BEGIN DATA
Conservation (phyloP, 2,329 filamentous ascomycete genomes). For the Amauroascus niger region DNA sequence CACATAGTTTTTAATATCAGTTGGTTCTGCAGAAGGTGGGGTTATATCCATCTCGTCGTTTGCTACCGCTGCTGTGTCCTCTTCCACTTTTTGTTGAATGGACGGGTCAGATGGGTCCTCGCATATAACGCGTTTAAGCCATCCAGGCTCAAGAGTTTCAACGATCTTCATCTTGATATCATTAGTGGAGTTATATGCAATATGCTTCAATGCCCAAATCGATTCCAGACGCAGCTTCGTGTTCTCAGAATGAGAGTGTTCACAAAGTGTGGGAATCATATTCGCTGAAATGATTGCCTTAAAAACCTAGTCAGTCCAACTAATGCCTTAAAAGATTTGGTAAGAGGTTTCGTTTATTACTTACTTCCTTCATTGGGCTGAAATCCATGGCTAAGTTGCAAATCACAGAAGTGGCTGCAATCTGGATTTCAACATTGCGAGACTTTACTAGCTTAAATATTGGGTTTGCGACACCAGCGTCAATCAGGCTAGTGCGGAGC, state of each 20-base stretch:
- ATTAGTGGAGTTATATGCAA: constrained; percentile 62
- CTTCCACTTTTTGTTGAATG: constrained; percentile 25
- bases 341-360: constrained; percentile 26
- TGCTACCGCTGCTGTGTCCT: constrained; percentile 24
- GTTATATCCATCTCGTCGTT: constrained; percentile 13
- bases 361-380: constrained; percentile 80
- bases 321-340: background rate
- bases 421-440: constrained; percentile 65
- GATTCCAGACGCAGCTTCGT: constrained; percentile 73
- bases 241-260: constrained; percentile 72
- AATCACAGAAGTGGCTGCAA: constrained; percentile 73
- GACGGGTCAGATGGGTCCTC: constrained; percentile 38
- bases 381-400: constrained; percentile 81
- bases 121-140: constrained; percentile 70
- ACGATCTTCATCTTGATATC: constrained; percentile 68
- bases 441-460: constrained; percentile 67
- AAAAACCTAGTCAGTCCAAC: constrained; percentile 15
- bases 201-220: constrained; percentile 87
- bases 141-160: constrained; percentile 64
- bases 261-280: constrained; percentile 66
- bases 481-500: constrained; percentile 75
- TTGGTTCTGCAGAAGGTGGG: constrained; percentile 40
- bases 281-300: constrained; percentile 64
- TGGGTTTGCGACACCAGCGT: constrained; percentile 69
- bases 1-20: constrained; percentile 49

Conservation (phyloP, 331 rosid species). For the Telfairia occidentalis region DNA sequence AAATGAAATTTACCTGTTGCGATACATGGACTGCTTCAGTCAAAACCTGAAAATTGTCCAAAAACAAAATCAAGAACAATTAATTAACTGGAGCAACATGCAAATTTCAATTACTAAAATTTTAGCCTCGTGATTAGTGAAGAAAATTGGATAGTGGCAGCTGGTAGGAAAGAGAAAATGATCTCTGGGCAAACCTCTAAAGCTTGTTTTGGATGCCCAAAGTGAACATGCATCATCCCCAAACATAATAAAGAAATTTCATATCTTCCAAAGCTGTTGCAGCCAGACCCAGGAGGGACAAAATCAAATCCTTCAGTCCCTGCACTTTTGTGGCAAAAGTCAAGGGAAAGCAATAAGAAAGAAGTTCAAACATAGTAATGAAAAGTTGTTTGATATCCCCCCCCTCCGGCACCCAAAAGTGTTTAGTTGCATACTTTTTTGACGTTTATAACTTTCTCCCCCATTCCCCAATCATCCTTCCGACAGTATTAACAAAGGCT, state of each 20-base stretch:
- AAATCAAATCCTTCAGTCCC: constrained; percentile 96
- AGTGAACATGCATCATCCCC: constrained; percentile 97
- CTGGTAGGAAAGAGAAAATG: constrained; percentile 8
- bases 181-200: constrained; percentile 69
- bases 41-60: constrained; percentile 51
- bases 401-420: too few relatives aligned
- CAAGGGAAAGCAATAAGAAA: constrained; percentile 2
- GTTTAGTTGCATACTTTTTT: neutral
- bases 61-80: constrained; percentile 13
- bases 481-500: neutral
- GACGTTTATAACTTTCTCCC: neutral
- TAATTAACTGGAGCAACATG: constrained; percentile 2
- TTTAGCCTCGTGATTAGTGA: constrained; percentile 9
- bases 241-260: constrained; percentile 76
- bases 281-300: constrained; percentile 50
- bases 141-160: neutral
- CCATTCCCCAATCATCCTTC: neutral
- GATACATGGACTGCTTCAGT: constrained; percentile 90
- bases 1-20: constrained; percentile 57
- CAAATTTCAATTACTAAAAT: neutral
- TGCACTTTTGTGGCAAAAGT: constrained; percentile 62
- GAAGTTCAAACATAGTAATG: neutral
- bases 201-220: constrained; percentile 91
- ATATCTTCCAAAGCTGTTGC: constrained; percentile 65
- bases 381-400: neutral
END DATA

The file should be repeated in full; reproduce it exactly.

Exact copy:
Conservation (phyloP, 2,329 filamentous ascomycete genomes). For the Amauroascus niger region DNA sequence CACATAGTTTTTAATATCAGTTGGTTCTGCAGAAGGTGGGGTTATATCCATCTCGTCGTTTGCTACCGCTGCTGTGTCCTCTTCCACTTTTTGTTGAATGGACGGGTCAGATGGGTCCTCGCATATAACGCGTTTAAGCCATCCAGGCTCAAGAGTTTCAACGATCTTCATCTTGATATCATTAGTGGAGTTATATGCAATATGCTTCAATGCCCAAATCGATTCCAGACGCAGCTTCGTGTTCTCAGAATGAGAGTGTTCACAAAGTGTGGGAATCATATTCGCTGAAATGATTGCCTTAAAAACCTAGTCAGTCCAACTAATGCCTTAAAAGATTTGGTAAGAGGTTTCGTTTATTACTTACTTCCTTCATTGGGCTGAAATCCATGGCTAAGTTGCAAATCACAGAAGTGGCTGCAATCTGGATTTCAACATTGCGAGACTTTACTAGCTTAAATATTGGGTTTGCGACACCAGCGTCAATCAGGCTAGTGCGGAGC, state of each 20-base stretch:
- ATTAGTGGAGTTATATGCAA: constrained; percentile 62
- CTTCCACTTTTTGTTGAATG: constrained; percentile 25
- bases 341-360: constrained; percentile 26
- TGCTACCGCTGCTGTGTCCT: constrained; percentile 24
- GTTATATCCATCTCGTCGTT: constrained; percentile 13
- bases 361-380: constrained; percentile 80
- bases 321-340: background rate
- bases 421-440: constrained; percentile 65
- GATTCCAGACGCAGCTTCGT: constrained; percentile 73
- bases 241-260: constrained; percentile 72
- AATCACAGAAGTGGCTGCAA: constrained; percentile 73
- GACGGGTCAGATGGGTCCTC: constrained; percentile 38
- bases 381-400: constrained; percentile 81
- bases 121-140: constrained; percentile 70
- ACGATCTTCATCTTGATATC: constrained; percentile 68
- bases 441-460: constrained; percentile 67
- AAAAACCTAGTCAGTCCAAC: constrained; percentile 15
- bases 201-220: constrained; percentile 87
- bases 141-160: constrained; percentile 64
- bases 261-280: constrained; percentile 66
- bases 481-500: constrained; percentile 75
- TTGGTTCTGCAGAAGGTGGG: constrained; percentile 40
- bases 281-300: constrained; percentile 64
- TGGGTTTGCGACACCAGCGT: constrained; percentile 69
- bases 1-20: constrained; percentile 49

Conservation (phyloP, 331 rosid species). For the Telfairia occidentalis region DNA sequence AAATGAAATTTACCTGTTGCGATACATGGACTGCTTCAGTCAAAACCTGAAAATTGTCCAAAAACAAAATCAAGAACAATTAATTAACTGGAGCAACATGCAAATTTCAATTACTAAAATTTTAGCCTCGTGATTAGTGAAGAAAATTGGATAGTGGCAGCTGGTAGGAAAGAGAAAATGATCTCTGGGCAAACCTCTAAAGCTTGTTTTGGATGCCCAAAGTGAACATGCATCATCCCCAAACATAATAAAGAAATTTCATATCTTCCAAAGCTGTTGCAGCCAGACCCAGGAGGGACAAAATCAAATCCTTCAGTCCCTGCACTTTTGTGGCAAAAGTCAAGGGAAAGCAATAAGAAAGAAGTTCAAACATAGTAATGAAAAGTTGTTTGATATCCCCCCCCTCCGGCACCCAAAAGTGTTTAGTTGCATACTTTTTTGACGTTTATAACTTTCTCCCCCATTCCCCAATCATCCTTCCGACAGTATTAACAAAGGCT, state of each 20-base stretch:
- AAATCAAATCCTTCAGTCCC: constrained; percentile 96
- AGTGAACATGCATCATCCCC: constrained; percentile 97
- CTGGTAGGAAAGAGAAAATG: constrained; percentile 8
- bases 181-200: constrained; percentile 69
- bases 41-60: constrained; percentile 51
- bases 401-420: too few relatives aligned
- CAAGGGAAAGCAATAAGAAA: constrained; percentile 2
- GTTTAGTTGCATACTTTTTT: neutral
- bases 61-80: constrained; percentile 13
- bases 481-500: neutral
- GACGTTTATAACTTTCTCCC: neutral
- TAATTAACTGGAGCAACATG: constrained; percentile 2
- TTTAGCCTCGTGATTAGTGA: constrained; percentile 9
- bases 241-260: constrained; percentile 76
- bases 281-300: constrained; percentile 50
- bases 141-160: neutral
- CCATTCCCCAATCATCCTTC: neutral
- GATACATGGACTGCTTCAGT: constrained; percentile 90
- bases 1-20: constrained; percentile 57
- CAAATTTCAATTACTAAAAT: neutral
- TGCACTTTTGTGGCAAAAGT: constrained; percentile 62
- GAAGTTCAAACATAGTAATG: neutral
- bases 201-220: constrained; percentile 91
- ATATCTTCCAAAGCTGTTGC: constrained; percentile 65
- bases 381-400: neutral